Ottawa will be one of six Canadian cities hosting the world's largest female sporting event, expected to generate approximately $12 million to the city and attract more than 20,000 visitors, according to a city statement.
The six official host cities named Friday also include Edmonton, Moncton, Montreal, Vancouver and Winnipeg.
It will be the first FIFA Women's World Cup where 24 national teams will participate instead of the usual 16, which means that the number of matches will increase from 32 to 52.
"We are thrilled to serve as an official host city ... and look forward to welcoming the athletes, spectators and media from across the country and around the world," Mayor Jim Watson said in a statement. "Hosting events like this is a spectacular opportunity to showcase our beautiful capital city to the world while generating significant investment in our local economy."
The City of Ottawa has committed to $400,000 of funding through policing, paramedic and transit services, and the federal government will provide up to $15 million to the tournament.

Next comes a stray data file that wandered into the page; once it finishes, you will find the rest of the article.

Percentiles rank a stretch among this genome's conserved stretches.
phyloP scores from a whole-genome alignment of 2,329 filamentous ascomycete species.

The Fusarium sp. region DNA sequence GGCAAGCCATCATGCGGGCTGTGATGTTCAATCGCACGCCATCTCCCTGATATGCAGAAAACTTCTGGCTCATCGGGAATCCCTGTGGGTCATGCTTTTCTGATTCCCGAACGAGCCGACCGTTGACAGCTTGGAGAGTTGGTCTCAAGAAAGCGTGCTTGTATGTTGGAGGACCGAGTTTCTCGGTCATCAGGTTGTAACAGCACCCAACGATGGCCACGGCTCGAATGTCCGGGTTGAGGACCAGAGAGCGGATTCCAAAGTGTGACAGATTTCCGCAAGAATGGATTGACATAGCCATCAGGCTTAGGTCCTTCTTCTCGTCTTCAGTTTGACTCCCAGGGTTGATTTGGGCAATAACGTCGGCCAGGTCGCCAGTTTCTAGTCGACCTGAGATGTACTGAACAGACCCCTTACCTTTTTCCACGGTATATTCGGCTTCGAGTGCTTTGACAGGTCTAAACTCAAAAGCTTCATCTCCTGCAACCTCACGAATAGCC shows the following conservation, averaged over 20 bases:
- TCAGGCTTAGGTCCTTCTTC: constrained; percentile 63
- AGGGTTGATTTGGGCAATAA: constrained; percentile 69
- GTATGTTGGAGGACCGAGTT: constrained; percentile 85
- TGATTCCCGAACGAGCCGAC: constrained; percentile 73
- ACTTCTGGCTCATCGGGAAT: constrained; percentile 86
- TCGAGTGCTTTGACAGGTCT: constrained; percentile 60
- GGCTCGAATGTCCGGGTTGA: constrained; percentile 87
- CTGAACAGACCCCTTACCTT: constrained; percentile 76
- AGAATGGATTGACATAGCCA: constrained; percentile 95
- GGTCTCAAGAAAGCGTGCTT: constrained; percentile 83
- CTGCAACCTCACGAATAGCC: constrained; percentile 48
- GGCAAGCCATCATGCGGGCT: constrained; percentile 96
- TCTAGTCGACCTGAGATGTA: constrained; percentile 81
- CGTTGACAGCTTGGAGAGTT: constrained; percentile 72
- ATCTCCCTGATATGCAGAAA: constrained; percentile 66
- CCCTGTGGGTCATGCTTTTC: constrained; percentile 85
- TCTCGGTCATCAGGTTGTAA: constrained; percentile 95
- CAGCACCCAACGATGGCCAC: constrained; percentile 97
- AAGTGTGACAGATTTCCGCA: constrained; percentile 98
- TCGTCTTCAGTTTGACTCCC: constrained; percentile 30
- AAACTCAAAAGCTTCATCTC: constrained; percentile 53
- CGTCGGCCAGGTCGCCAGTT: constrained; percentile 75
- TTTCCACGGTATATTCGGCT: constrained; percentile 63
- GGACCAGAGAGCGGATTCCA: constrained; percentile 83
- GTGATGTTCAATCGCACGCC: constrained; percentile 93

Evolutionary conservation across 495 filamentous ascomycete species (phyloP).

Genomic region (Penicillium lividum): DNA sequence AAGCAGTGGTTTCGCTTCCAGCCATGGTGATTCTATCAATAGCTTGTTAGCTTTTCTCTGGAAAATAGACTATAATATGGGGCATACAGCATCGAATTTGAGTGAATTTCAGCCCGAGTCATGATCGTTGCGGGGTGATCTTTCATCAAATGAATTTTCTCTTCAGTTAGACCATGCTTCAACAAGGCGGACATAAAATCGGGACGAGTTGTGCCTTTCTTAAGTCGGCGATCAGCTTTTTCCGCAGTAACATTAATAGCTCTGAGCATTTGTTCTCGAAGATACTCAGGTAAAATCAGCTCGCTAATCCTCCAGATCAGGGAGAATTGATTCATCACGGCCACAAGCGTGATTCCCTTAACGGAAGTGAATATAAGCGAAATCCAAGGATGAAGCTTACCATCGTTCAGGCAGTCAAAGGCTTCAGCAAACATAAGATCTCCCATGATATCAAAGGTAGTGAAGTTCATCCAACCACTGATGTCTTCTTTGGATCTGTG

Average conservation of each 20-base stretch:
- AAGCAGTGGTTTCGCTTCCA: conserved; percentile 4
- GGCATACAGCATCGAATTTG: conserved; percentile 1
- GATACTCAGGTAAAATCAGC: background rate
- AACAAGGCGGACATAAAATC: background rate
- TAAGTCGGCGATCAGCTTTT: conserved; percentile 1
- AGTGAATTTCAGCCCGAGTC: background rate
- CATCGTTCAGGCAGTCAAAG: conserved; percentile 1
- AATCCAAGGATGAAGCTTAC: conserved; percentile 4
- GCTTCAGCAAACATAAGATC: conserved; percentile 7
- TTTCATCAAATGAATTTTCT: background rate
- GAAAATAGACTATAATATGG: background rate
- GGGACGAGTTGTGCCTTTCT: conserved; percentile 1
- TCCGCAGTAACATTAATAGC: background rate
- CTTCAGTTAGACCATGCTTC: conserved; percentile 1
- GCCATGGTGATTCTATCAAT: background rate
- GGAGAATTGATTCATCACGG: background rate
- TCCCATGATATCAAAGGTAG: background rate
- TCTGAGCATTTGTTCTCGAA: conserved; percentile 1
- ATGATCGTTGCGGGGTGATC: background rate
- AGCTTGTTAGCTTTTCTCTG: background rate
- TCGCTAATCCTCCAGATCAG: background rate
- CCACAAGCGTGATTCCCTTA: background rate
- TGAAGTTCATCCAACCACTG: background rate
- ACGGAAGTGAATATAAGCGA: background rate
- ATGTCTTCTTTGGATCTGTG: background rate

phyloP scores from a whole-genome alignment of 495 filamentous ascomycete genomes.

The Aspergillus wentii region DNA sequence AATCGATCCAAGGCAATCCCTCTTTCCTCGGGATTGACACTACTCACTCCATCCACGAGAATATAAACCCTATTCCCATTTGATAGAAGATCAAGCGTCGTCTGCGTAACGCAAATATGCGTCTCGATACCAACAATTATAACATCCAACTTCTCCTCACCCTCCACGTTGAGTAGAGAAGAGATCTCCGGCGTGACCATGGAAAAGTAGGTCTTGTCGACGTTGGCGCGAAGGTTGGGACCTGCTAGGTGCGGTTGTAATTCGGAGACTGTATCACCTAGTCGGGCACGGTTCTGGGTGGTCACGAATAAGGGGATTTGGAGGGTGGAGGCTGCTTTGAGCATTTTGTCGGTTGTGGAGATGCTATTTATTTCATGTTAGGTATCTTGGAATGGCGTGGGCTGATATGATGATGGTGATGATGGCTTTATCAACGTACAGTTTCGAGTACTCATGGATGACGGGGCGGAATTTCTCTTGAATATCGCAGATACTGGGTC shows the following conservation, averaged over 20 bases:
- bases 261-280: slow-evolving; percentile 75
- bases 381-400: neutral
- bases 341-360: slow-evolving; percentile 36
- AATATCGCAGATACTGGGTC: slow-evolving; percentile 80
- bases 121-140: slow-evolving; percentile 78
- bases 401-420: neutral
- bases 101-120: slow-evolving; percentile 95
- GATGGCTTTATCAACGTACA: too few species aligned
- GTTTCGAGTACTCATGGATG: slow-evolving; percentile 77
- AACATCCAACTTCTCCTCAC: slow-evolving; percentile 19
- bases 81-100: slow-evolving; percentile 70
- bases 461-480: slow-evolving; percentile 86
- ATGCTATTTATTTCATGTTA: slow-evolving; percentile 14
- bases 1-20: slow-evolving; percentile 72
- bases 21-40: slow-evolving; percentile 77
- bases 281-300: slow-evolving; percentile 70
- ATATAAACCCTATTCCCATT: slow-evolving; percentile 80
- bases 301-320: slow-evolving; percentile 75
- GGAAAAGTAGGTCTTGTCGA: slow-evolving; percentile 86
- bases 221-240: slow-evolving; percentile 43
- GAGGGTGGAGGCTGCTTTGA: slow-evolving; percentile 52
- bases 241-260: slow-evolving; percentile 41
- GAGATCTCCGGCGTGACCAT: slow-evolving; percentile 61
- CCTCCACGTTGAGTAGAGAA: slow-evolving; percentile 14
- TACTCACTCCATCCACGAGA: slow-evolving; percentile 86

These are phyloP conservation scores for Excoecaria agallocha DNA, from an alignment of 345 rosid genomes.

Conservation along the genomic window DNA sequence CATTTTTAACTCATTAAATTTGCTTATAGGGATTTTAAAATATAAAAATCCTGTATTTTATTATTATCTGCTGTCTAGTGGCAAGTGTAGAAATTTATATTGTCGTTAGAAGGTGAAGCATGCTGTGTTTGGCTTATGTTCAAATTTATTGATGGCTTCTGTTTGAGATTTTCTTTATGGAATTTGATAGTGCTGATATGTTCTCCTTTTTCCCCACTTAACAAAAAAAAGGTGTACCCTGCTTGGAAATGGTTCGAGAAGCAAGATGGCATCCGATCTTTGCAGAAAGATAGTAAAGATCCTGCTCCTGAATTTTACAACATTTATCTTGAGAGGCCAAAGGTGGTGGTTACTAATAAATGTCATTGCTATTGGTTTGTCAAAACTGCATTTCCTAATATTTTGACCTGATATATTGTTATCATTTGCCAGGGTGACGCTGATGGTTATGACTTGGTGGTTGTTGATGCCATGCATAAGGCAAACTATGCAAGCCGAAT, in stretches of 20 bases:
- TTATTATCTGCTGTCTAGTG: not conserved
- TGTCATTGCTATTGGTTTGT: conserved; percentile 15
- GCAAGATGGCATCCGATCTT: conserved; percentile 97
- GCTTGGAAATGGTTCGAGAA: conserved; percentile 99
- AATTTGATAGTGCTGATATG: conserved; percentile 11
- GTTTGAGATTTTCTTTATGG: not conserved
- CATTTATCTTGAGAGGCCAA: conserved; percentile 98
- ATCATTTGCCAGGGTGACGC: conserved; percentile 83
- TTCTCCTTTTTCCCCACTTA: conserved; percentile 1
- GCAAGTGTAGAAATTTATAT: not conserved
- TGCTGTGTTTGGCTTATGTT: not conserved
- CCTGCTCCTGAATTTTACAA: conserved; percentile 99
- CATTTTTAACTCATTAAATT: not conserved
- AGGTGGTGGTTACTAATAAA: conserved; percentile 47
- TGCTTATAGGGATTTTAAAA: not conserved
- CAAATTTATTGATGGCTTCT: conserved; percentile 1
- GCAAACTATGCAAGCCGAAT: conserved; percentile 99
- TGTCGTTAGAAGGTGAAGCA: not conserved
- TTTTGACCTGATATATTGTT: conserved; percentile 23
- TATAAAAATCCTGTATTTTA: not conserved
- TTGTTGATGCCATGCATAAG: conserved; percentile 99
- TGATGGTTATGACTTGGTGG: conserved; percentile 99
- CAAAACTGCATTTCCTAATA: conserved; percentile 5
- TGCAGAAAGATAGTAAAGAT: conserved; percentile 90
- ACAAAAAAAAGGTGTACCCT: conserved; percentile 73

City staff could not confirm what events will be hosted in Ottawa, but sporting matches are set to be held in the revamped Lansdowne Park.
The announcement comes after Ottawa successfully hosted high profile events such as the 2012 NHL All-Star Weekend and the 2012 Juno Awards. The city will also host the International Ice Hockey Federation women's world championships in 2013.
Mr. Watson has said attracting high-profile sporting tournaments and cultural festivities is a priority for the city, which recently created a special events office with Ottawa Tourism.
"Our philosophy is simple – bid more, win more, host more – and so far we are seeing this strategy pay off with more world-class events coming to Ottawa and growth in our hospitality sector," stated Mr. Watson. "Our hotels, restaurants and shops are filled, the airport is working at capacity and we are seeing a clear return on our investment both in the prosperity of local businesses and in Ottawa's emerging international reputation."